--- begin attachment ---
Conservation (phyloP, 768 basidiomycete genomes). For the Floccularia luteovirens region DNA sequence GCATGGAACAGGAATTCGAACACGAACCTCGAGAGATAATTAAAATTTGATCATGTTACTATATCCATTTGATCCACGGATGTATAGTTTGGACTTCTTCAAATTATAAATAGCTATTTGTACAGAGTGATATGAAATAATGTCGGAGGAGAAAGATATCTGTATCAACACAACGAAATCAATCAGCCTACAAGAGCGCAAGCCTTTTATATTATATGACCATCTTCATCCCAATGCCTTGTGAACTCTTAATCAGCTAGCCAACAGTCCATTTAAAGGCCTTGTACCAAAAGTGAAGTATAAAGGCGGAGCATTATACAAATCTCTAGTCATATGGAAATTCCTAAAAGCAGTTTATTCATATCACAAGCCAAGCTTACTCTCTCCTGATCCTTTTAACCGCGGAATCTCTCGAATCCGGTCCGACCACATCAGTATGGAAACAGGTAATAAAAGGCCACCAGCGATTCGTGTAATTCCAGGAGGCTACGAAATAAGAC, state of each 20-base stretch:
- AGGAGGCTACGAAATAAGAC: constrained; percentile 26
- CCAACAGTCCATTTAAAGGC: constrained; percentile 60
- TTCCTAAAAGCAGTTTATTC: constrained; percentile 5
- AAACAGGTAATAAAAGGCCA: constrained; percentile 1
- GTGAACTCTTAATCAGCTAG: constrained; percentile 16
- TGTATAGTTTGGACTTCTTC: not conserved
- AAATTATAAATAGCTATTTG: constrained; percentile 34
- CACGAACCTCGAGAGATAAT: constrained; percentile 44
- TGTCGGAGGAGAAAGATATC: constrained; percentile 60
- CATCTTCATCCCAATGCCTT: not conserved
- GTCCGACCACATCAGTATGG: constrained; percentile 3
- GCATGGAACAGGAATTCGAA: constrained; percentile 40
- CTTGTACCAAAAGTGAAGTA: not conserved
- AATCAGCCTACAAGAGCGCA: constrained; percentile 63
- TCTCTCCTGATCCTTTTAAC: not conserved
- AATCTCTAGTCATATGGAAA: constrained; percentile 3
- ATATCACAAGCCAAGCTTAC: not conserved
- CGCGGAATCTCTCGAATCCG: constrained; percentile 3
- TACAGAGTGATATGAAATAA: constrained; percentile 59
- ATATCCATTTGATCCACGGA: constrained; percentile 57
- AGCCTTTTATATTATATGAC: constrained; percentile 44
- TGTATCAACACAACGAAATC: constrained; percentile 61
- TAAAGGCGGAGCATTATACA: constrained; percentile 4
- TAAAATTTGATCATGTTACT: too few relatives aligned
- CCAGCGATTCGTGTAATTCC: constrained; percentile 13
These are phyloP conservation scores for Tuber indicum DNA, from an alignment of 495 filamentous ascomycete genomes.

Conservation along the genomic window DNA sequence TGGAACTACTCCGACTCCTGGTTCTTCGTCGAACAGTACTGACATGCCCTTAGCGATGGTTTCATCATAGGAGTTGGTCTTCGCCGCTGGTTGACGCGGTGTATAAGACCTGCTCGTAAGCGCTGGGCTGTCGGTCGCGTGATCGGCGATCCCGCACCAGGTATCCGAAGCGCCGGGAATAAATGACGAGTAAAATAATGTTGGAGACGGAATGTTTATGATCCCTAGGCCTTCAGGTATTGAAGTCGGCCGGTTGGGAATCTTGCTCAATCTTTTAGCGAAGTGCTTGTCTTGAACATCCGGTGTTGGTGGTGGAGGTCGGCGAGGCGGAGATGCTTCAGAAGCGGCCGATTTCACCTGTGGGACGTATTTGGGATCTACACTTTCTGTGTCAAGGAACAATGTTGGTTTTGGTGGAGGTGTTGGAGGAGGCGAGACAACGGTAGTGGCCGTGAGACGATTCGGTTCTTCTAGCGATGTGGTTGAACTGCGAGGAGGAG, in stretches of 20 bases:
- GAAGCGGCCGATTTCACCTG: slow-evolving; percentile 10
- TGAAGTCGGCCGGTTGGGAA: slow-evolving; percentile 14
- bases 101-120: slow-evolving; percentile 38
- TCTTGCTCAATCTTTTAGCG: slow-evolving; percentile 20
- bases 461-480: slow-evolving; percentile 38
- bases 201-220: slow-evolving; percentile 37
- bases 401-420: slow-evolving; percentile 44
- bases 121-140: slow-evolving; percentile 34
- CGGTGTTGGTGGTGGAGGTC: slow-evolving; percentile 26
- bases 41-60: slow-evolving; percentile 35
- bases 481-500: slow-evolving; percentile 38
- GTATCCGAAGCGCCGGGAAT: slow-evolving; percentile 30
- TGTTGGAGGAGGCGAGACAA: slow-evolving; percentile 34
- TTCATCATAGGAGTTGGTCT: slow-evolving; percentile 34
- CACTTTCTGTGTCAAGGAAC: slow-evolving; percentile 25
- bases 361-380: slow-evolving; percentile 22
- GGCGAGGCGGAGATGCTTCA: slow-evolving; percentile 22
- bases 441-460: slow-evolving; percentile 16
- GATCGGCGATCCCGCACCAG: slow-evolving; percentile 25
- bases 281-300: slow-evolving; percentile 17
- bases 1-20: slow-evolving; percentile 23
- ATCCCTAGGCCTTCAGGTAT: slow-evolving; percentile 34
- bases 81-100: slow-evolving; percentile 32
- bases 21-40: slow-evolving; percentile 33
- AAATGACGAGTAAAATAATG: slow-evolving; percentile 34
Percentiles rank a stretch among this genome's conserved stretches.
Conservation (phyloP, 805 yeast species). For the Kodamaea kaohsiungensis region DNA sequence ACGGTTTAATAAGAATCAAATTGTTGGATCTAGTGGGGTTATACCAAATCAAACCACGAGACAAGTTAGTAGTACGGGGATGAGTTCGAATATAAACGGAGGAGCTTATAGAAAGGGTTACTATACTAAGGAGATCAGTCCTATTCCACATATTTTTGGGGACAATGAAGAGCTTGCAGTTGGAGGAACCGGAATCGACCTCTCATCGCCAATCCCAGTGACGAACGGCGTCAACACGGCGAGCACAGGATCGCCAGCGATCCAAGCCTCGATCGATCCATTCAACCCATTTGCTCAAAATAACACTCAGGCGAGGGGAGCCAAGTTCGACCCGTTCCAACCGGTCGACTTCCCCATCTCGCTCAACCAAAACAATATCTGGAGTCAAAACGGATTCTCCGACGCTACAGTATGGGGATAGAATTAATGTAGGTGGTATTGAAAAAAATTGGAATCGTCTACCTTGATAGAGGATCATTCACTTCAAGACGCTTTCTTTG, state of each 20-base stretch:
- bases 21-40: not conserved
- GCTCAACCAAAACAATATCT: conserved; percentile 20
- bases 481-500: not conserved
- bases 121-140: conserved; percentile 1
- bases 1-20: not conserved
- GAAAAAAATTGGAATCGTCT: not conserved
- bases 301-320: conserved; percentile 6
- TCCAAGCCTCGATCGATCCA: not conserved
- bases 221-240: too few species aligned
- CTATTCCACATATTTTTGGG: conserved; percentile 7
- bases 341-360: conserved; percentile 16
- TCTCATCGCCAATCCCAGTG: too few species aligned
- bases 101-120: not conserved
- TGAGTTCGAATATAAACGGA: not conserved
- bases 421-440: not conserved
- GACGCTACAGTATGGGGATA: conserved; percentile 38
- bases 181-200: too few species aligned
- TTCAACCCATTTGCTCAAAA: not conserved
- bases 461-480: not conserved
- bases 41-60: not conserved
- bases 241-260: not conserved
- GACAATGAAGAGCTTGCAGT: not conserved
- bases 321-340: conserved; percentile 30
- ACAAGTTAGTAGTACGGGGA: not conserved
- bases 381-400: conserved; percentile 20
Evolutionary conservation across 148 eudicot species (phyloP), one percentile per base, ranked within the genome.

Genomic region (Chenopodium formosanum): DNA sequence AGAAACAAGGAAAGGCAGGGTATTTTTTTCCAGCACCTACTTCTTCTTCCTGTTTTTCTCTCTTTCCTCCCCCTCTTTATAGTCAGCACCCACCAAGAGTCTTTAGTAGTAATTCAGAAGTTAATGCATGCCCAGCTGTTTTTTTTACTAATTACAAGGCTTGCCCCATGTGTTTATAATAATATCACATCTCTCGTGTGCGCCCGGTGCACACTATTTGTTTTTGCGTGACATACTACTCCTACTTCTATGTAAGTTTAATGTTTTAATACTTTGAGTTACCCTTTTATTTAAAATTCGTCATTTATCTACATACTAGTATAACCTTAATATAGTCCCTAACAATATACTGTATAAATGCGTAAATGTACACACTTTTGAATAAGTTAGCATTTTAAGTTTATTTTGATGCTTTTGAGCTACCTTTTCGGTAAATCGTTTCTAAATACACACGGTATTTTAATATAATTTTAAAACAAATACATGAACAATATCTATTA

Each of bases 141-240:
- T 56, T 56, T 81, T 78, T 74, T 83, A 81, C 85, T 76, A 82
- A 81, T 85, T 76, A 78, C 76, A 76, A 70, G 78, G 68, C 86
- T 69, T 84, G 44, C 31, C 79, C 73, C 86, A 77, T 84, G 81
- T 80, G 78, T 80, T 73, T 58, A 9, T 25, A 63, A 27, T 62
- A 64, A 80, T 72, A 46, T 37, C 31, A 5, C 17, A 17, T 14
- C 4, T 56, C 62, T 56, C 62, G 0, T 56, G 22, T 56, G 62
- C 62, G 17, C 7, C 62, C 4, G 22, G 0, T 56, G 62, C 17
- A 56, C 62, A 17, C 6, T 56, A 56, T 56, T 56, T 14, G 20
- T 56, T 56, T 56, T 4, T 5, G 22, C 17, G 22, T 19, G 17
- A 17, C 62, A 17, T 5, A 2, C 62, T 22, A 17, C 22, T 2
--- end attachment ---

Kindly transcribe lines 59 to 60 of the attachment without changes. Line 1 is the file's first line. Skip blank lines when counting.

- bases 121-140: conserved; percentile 1
- bases 1-20: not conserved